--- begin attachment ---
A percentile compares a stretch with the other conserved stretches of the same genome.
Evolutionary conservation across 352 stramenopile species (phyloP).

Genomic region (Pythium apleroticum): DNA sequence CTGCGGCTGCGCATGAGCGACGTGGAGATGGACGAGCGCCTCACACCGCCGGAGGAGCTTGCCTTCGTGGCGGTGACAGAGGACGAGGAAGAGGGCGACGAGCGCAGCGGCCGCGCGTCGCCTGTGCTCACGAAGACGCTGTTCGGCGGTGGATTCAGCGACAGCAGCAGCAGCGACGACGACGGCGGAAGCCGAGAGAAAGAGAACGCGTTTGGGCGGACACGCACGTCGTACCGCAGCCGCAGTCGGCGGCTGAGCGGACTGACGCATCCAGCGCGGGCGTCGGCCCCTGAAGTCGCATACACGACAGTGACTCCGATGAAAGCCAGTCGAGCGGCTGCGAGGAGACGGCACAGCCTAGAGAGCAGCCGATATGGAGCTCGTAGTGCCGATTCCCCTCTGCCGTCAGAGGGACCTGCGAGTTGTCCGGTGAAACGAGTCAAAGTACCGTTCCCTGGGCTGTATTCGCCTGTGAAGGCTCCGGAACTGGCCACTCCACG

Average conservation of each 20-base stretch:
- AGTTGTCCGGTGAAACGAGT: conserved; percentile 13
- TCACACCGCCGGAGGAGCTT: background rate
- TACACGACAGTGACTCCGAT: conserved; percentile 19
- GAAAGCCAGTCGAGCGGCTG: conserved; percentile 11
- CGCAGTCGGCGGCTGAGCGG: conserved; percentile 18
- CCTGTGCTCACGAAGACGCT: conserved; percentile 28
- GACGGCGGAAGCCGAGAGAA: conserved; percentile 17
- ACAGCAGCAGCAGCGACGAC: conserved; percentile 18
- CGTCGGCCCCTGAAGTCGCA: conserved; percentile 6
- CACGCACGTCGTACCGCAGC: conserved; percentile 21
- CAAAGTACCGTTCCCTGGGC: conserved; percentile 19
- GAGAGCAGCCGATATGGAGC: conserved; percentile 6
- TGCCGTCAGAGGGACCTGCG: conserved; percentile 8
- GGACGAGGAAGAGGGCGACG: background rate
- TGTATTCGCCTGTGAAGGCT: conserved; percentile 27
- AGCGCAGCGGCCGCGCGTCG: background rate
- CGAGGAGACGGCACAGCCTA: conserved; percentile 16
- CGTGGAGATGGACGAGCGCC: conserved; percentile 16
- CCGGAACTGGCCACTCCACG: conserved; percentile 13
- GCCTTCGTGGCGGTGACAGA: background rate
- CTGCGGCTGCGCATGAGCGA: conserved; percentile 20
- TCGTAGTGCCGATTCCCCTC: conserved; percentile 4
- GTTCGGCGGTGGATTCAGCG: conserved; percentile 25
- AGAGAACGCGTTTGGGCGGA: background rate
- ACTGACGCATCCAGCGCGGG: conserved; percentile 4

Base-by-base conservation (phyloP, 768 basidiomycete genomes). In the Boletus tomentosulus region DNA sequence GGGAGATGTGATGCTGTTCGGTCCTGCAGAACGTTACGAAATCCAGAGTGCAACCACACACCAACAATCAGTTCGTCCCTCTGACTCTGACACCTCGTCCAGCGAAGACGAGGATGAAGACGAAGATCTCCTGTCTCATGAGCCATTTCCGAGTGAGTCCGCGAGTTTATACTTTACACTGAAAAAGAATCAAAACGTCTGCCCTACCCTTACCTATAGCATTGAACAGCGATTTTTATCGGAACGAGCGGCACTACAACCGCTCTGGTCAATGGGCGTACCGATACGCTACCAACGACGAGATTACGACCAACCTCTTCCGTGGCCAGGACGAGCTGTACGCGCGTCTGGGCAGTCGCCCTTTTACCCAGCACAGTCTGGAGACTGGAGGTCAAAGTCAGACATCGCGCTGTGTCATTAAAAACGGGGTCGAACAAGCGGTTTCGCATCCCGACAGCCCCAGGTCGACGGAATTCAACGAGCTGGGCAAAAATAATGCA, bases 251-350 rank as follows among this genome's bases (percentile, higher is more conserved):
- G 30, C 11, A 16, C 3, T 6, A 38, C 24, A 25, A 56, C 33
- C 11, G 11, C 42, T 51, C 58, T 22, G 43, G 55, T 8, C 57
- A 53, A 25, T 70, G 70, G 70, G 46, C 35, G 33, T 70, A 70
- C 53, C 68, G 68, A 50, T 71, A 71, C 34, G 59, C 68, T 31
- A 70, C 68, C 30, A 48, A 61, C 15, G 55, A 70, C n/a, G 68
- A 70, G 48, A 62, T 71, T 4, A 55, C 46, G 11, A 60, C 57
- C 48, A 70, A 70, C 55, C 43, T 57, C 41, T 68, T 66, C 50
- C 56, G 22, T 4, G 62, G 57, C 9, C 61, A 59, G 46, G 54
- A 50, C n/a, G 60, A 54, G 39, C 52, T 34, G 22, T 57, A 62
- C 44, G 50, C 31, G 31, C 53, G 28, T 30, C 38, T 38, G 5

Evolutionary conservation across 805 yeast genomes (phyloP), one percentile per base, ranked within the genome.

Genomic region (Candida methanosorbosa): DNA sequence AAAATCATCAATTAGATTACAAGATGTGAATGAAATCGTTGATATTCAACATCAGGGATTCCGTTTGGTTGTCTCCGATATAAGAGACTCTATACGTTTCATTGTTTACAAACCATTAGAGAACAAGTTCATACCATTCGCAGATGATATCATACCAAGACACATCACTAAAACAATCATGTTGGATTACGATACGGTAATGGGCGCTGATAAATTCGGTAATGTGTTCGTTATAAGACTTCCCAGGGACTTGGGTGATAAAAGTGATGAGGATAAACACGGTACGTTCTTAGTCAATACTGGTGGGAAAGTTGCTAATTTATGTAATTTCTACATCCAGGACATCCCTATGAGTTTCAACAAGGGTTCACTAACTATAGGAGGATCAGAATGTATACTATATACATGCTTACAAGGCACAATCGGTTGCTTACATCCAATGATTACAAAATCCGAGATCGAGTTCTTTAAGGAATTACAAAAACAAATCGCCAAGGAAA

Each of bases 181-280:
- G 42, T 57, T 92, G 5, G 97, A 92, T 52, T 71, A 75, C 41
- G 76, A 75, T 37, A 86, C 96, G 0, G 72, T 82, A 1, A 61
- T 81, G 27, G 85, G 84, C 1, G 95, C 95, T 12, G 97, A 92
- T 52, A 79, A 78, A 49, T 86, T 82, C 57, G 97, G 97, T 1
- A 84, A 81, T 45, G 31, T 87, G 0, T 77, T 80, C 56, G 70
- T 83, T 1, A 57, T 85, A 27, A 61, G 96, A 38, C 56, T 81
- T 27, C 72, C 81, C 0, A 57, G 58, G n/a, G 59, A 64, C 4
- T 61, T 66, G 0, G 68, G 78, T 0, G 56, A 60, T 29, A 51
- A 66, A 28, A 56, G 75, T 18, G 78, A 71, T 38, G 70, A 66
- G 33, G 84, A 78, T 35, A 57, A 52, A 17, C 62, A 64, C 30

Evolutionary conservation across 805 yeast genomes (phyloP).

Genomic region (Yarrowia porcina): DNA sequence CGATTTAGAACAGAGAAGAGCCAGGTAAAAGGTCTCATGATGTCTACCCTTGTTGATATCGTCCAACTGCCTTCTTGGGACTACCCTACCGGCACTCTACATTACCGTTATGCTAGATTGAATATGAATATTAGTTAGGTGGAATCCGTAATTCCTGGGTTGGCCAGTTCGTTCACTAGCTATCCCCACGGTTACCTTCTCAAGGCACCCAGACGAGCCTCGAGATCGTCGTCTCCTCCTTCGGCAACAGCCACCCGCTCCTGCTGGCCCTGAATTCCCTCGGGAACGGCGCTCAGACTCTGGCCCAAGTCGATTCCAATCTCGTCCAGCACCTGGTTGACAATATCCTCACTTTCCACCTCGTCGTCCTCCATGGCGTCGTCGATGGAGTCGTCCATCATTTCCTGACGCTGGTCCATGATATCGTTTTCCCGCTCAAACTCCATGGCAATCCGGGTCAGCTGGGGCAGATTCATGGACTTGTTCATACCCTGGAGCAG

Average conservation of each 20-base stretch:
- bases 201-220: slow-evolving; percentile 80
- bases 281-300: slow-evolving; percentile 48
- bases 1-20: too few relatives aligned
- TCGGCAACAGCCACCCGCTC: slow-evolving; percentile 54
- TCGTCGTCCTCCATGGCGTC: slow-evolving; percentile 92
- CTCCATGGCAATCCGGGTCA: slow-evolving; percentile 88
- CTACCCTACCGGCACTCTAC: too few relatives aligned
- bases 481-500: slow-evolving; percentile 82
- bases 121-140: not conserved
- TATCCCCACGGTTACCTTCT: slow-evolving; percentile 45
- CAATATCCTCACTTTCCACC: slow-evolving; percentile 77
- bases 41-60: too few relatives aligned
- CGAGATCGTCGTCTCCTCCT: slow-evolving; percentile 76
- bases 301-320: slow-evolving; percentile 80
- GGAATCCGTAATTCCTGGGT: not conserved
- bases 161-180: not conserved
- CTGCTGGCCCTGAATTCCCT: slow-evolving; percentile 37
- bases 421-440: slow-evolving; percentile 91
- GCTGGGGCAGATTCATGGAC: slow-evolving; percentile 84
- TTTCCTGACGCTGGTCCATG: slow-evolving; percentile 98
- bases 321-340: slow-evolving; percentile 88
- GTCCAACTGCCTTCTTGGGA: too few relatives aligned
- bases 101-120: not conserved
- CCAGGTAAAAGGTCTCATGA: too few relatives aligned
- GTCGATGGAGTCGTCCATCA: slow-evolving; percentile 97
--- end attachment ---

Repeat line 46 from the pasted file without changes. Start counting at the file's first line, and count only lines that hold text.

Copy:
- T 81, G 27, G 85, G 84, C 1, G 95, C 95, T 12, G 97, A 92